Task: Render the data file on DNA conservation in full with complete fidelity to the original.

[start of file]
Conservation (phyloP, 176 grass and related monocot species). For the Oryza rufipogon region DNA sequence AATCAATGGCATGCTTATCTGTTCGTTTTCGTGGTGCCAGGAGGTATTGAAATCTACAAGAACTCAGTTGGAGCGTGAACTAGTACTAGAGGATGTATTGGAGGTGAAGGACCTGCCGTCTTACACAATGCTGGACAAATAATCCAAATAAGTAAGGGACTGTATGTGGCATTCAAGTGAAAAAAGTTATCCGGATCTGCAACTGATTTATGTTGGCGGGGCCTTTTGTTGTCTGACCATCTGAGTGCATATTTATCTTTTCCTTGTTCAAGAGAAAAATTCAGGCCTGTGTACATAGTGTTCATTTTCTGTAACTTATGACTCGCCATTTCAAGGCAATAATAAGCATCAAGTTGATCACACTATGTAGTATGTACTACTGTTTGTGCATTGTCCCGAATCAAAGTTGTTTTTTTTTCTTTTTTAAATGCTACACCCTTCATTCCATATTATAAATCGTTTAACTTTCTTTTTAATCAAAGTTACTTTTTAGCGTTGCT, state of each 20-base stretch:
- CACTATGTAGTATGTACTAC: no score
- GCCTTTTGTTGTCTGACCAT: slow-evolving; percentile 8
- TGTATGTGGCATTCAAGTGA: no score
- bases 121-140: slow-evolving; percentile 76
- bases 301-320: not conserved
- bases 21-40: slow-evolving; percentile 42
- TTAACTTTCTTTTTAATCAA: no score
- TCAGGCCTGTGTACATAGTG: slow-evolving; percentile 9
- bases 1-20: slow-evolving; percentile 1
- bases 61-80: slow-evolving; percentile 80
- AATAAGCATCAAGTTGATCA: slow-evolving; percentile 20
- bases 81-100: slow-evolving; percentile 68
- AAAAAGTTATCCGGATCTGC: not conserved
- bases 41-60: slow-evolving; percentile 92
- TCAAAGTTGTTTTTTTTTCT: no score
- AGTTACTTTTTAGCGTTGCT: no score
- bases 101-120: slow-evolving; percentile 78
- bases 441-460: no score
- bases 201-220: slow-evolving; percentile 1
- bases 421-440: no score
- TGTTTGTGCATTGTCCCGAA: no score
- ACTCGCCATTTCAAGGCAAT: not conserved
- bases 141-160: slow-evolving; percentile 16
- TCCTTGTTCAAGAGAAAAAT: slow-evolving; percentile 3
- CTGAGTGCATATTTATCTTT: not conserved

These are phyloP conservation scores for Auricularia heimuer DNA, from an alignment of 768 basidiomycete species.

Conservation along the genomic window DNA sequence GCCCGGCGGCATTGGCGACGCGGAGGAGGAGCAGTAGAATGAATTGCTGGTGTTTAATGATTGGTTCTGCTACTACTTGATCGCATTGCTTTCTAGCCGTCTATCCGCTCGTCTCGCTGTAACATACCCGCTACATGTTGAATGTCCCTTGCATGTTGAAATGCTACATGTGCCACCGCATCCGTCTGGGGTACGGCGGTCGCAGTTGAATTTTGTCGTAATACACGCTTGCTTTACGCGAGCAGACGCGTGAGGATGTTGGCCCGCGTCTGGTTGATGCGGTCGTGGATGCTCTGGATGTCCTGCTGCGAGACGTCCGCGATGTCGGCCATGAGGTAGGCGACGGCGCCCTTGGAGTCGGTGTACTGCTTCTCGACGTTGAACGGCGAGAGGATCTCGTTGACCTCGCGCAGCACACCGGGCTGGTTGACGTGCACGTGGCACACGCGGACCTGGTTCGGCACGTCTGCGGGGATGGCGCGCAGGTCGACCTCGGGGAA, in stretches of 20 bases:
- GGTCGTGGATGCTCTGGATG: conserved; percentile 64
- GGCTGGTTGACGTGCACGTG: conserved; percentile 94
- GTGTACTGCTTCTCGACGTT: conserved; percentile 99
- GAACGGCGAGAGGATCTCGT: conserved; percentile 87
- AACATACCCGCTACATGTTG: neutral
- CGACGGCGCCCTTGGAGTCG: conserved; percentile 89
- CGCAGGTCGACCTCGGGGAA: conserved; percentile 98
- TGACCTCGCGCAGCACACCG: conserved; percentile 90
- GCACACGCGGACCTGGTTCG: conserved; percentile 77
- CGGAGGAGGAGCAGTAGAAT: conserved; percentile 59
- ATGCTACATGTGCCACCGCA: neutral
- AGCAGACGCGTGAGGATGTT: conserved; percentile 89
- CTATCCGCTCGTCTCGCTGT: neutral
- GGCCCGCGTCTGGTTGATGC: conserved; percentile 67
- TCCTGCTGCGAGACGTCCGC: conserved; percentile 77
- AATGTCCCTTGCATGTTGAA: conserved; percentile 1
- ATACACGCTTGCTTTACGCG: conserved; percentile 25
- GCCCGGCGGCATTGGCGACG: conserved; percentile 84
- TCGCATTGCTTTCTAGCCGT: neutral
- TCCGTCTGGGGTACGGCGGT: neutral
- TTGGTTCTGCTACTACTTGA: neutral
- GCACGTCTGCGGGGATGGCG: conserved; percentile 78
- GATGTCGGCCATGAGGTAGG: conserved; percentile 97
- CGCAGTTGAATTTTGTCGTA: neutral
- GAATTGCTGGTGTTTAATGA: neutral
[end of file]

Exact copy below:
Conservation (phyloP, 176 grass and related monocot species). For the Oryza rufipogon region DNA sequence AATCAATGGCATGCTTATCTGTTCGTTTTCGTGGTGCCAGGAGGTATTGAAATCTACAAGAACTCAGTTGGAGCGTGAACTAGTACTAGAGGATGTATTGGAGGTGAAGGACCTGCCGTCTTACACAATGCTGGACAAATAATCCAAATAAGTAAGGGACTGTATGTGGCATTCAAGTGAAAAAAGTTATCCGGATCTGCAACTGATTTATGTTGGCGGGGCCTTTTGTTGTCTGACCATCTGAGTGCATATTTATCTTTTCCTTGTTCAAGAGAAAAATTCAGGCCTGTGTACATAGTGTTCATTTTCTGTAACTTATGACTCGCCATTTCAAGGCAATAATAAGCATCAAGTTGATCACACTATGTAGTATGTACTACTGTTTGTGCATTGTCCCGAATCAAAGTTGTTTTTTTTTCTTTTTTAAATGCTACACCCTTCATTCCATATTATAAATCGTTTAACTTTCTTTTTAATCAAAGTTACTTTTTAGCGTTGCT, state of each 20-base stretch:
- CACTATGTAGTATGTACTAC: no score
- GCCTTTTGTTGTCTGACCAT: slow-evolving; percentile 8
- TGTATGTGGCATTCAAGTGA: no score
- bases 121-140: slow-evolving; percentile 76
- bases 301-320: not conserved
- bases 21-40: slow-evolving; percentile 42
- TTAACTTTCTTTTTAATCAA: no score
- TCAGGCCTGTGTACATAGTG: slow-evolving; percentile 9
- bases 1-20: slow-evolving; percentile 1
- bases 61-80: slow-evolving; percentile 80
- AATAAGCATCAAGTTGATCA: slow-evolving; percentile 20
- bases 81-100: slow-evolving; percentile 68
- AAAAAGTTATCCGGATCTGC: not conserved
- bases 41-60: slow-evolving; percentile 92
- TCAAAGTTGTTTTTTTTTCT: no score
- AGTTACTTTTTAGCGTTGCT: no score
- bases 101-120: slow-evolving; percentile 78
- bases 441-460: no score
- bases 201-220: slow-evolving; percentile 1
- bases 421-440: no score
- TGTTTGTGCATTGTCCCGAA: no score
- ACTCGCCATTTCAAGGCAAT: not conserved
- bases 141-160: slow-evolving; percentile 16
- TCCTTGTTCAAGAGAAAAAT: slow-evolving; percentile 3
- CTGAGTGCATATTTATCTTT: not conserved

These are phyloP conservation scores for Auricularia heimuer DNA, from an alignment of 768 basidiomycete species.

Conservation along the genomic window DNA sequence GCCCGGCGGCATTGGCGACGCGGAGGAGGAGCAGTAGAATGAATTGCTGGTGTTTAATGATTGGTTCTGCTACTACTTGATCGCATTGCTTTCTAGCCGTCTATCCGCTCGTCTCGCTGTAACATACCCGCTACATGTTGAATGTCCCTTGCATGTTGAAATGCTACATGTGCCACCGCATCCGTCTGGGGTACGGCGGTCGCAGTTGAATTTTGTCGTAATACACGCTTGCTTTACGCGAGCAGACGCGTGAGGATGTTGGCCCGCGTCTGGTTGATGCGGTCGTGGATGCTCTGGATGTCCTGCTGCGAGACGTCCGCGATGTCGGCCATGAGGTAGGCGACGGCGCCCTTGGAGTCGGTGTACTGCTTCTCGACGTTGAACGGCGAGAGGATCTCGTTGACCTCGCGCAGCACACCGGGCTGGTTGACGTGCACGTGGCACACGCGGACCTGGTTCGGCACGTCTGCGGGGATGGCGCGCAGGTCGACCTCGGGGAA, in stretches of 20 bases:
- GGTCGTGGATGCTCTGGATG: conserved; percentile 64
- GGCTGGTTGACGTGCACGTG: conserved; percentile 94
- GTGTACTGCTTCTCGACGTT: conserved; percentile 99
- GAACGGCGAGAGGATCTCGT: conserved; percentile 87
- AACATACCCGCTACATGTTG: neutral
- CGACGGCGCCCTTGGAGTCG: conserved; percentile 89
- CGCAGGTCGACCTCGGGGAA: conserved; percentile 98
- TGACCTCGCGCAGCACACCG: conserved; percentile 90
- GCACACGCGGACCTGGTTCG: conserved; percentile 77
- CGGAGGAGGAGCAGTAGAAT: conserved; percentile 59
- ATGCTACATGTGCCACCGCA: neutral
- AGCAGACGCGTGAGGATGTT: conserved; percentile 89
- CTATCCGCTCGTCTCGCTGT: neutral
- GGCCCGCGTCTGGTTGATGC: conserved; percentile 67
- TCCTGCTGCGAGACGTCCGC: conserved; percentile 77
- AATGTCCCTTGCATGTTGAA: conserved; percentile 1
- ATACACGCTTGCTTTACGCG: conserved; percentile 25
- GCCCGGCGGCATTGGCGACG: conserved; percentile 84
- TCGCATTGCTTTCTAGCCGT: neutral
- TCCGTCTGGGGTACGGCGGT: neutral
- TTGGTTCTGCTACTACTTGA: neutral
- GCACGTCTGCGGGGATGGCG: conserved; percentile 78
- GATGTCGGCCATGAGGTAGG: conserved; percentile 97
- CGCAGTTGAATTTTGTCGTA: neutral
- GAATTGCTGGTGTTTAATGA: neutral